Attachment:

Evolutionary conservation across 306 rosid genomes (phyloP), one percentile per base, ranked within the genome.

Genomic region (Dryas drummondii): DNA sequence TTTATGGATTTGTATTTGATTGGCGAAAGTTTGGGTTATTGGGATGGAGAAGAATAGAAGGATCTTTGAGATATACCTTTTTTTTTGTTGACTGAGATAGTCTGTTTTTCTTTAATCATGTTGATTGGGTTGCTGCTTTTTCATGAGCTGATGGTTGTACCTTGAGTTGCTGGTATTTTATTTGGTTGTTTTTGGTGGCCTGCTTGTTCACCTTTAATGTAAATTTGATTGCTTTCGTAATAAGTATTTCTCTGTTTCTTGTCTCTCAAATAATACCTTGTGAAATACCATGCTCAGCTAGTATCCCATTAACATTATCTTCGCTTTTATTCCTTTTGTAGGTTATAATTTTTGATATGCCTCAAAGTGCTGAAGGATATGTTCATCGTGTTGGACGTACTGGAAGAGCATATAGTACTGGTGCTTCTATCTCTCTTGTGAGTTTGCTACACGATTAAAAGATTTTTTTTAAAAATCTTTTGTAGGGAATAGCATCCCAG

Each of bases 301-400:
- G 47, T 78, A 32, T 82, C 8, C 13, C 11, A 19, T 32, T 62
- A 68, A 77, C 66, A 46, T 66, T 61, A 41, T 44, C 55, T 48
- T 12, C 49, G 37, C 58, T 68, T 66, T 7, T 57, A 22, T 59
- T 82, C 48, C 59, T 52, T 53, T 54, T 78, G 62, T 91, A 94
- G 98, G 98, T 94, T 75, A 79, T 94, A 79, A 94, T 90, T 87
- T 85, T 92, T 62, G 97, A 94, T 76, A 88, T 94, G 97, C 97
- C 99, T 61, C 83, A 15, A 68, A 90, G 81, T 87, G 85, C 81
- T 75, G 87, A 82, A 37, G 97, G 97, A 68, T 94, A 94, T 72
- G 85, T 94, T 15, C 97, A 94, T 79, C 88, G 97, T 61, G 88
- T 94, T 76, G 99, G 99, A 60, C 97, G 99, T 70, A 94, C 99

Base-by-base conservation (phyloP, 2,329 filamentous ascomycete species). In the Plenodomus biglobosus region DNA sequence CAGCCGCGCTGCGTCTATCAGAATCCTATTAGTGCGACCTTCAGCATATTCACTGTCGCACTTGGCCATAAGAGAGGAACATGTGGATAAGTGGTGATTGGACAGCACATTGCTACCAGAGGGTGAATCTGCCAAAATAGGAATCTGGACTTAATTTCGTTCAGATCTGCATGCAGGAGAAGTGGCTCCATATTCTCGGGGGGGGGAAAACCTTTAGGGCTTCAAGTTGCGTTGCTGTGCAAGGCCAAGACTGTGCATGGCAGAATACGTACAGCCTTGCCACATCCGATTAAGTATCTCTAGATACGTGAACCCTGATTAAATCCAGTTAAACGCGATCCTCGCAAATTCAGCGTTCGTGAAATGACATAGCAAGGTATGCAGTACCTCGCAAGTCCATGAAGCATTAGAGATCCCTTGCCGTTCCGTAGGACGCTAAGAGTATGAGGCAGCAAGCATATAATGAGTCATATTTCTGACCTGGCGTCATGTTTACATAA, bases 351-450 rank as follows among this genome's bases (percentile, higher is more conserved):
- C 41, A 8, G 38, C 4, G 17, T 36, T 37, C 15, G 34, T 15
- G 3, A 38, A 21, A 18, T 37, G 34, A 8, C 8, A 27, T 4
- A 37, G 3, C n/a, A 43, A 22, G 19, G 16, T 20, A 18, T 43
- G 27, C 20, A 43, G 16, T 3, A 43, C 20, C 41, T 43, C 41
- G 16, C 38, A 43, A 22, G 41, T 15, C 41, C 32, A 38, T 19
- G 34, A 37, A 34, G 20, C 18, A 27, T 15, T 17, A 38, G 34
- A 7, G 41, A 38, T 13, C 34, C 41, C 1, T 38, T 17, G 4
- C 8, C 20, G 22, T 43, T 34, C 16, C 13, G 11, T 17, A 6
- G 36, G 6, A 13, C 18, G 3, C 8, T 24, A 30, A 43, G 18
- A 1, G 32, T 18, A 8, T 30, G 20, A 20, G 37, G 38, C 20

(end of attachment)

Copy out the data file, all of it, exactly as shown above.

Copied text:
Evolutionary conservation across 306 rosid genomes (phyloP), one percentile per base, ranked within the genome.

Genomic region (Dryas drummondii): DNA sequence TTTATGGATTTGTATTTGATTGGCGAAAGTTTGGGTTATTGGGATGGAGAAGAATAGAAGGATCTTTGAGATATACCTTTTTTTTTGTTGACTGAGATAGTCTGTTTTTCTTTAATCATGTTGATTGGGTTGCTGCTTTTTCATGAGCTGATGGTTGTACCTTGAGTTGCTGGTATTTTATTTGGTTGTTTTTGGTGGCCTGCTTGTTCACCTTTAATGTAAATTTGATTGCTTTCGTAATAAGTATTTCTCTGTTTCTTGTCTCTCAAATAATACCTTGTGAAATACCATGCTCAGCTAGTATCCCATTAACATTATCTTCGCTTTTATTCCTTTTGTAGGTTATAATTTTTGATATGCCTCAAAGTGCTGAAGGATATGTTCATCGTGTTGGACGTACTGGAAGAGCATATAGTACTGGTGCTTCTATCTCTCTTGTGAGTTTGCTACACGATTAAAAGATTTTTTTTAAAAATCTTTTGTAGGGAATAGCATCCCAG

Each of bases 301-400:
- G 47, T 78, A 32, T 82, C 8, C 13, C 11, A 19, T 32, T 62
- A 68, A 77, C 66, A 46, T 66, T 61, A 41, T 44, C 55, T 48
- T 12, C 49, G 37, C 58, T 68, T 66, T 7, T 57, A 22, T 59
- T 82, C 48, C 59, T 52, T 53, T 54, T 78, G 62, T 91, A 94
- G 98, G 98, T 94, T 75, A 79, T 94, A 79, A 94, T 90, T 87
- T 85, T 92, T 62, G 97, A 94, T 76, A 88, T 94, G 97, C 97
- C 99, T 61, C 83, A 15, A 68, A 90, G 81, T 87, G 85, C 81
- T 75, G 87, A 82, A 37, G 97, G 97, A 68, T 94, A 94, T 72
- G 85, T 94, T 15, C 97, A 94, T 79, C 88, G 97, T 61, G 88
- T 94, T 76, G 99, G 99, A 60, C 97, G 99, T 70, A 94, C 99

Base-by-base conservation (phyloP, 2,329 filamentous ascomycete species). In the Plenodomus biglobosus region DNA sequence CAGCCGCGCTGCGTCTATCAGAATCCTATTAGTGCGACCTTCAGCATATTCACTGTCGCACTTGGCCATAAGAGAGGAACATGTGGATAAGTGGTGATTGGACAGCACATTGCTACCAGAGGGTGAATCTGCCAAAATAGGAATCTGGACTTAATTTCGTTCAGATCTGCATGCAGGAGAAGTGGCTCCATATTCTCGGGGGGGGGAAAACCTTTAGGGCTTCAAGTTGCGTTGCTGTGCAAGGCCAAGACTGTGCATGGCAGAATACGTACAGCCTTGCCACATCCGATTAAGTATCTCTAGATACGTGAACCCTGATTAAATCCAGTTAAACGCGATCCTCGCAAATTCAGCGTTCGTGAAATGACATAGCAAGGTATGCAGTACCTCGCAAGTCCATGAAGCATTAGAGATCCCTTGCCGTTCCGTAGGACGCTAAGAGTATGAGGCAGCAAGCATATAATGAGTCATATTTCTGACCTGGCGTCATGTTTACATAA, bases 351-450 rank as follows among this genome's bases (percentile, higher is more conserved):
- C 41, A 8, G 38, C 4, G 17, T 36, T 37, C 15, G 34, T 15
- G 3, A 38, A 21, A 18, T 37, G 34, A 8, C 8, A 27, T 4
- A 37, G 3, C n/a, A 43, A 22, G 19, G 16, T 20, A 18, T 43
- G 27, C 20, A 43, G 16, T 3, A 43, C 20, C 41, T 43, C 41
- G 16, C 38, A 43, A 22, G 41, T 15, C 41, C 32, A 38, T 19
- G 34, A 37, A 34, G 20, C 18, A 27, T 15, T 17, A 38, G 34
- A 7, G 41, A 38, T 13, C 34, C 41, C 1, T 38, T 17, G 4
- C 8, C 20, G 22, T 43, T 34, C 16, C 13, G 11, T 17, A 6
- G 36, G 6, A 13, C 18, G 3, C 8, T 24, A 30, A 43, G 18
- A 1, G 32, T 18, A 8, T 30, G 20, A 20, G 37, G 38, C 20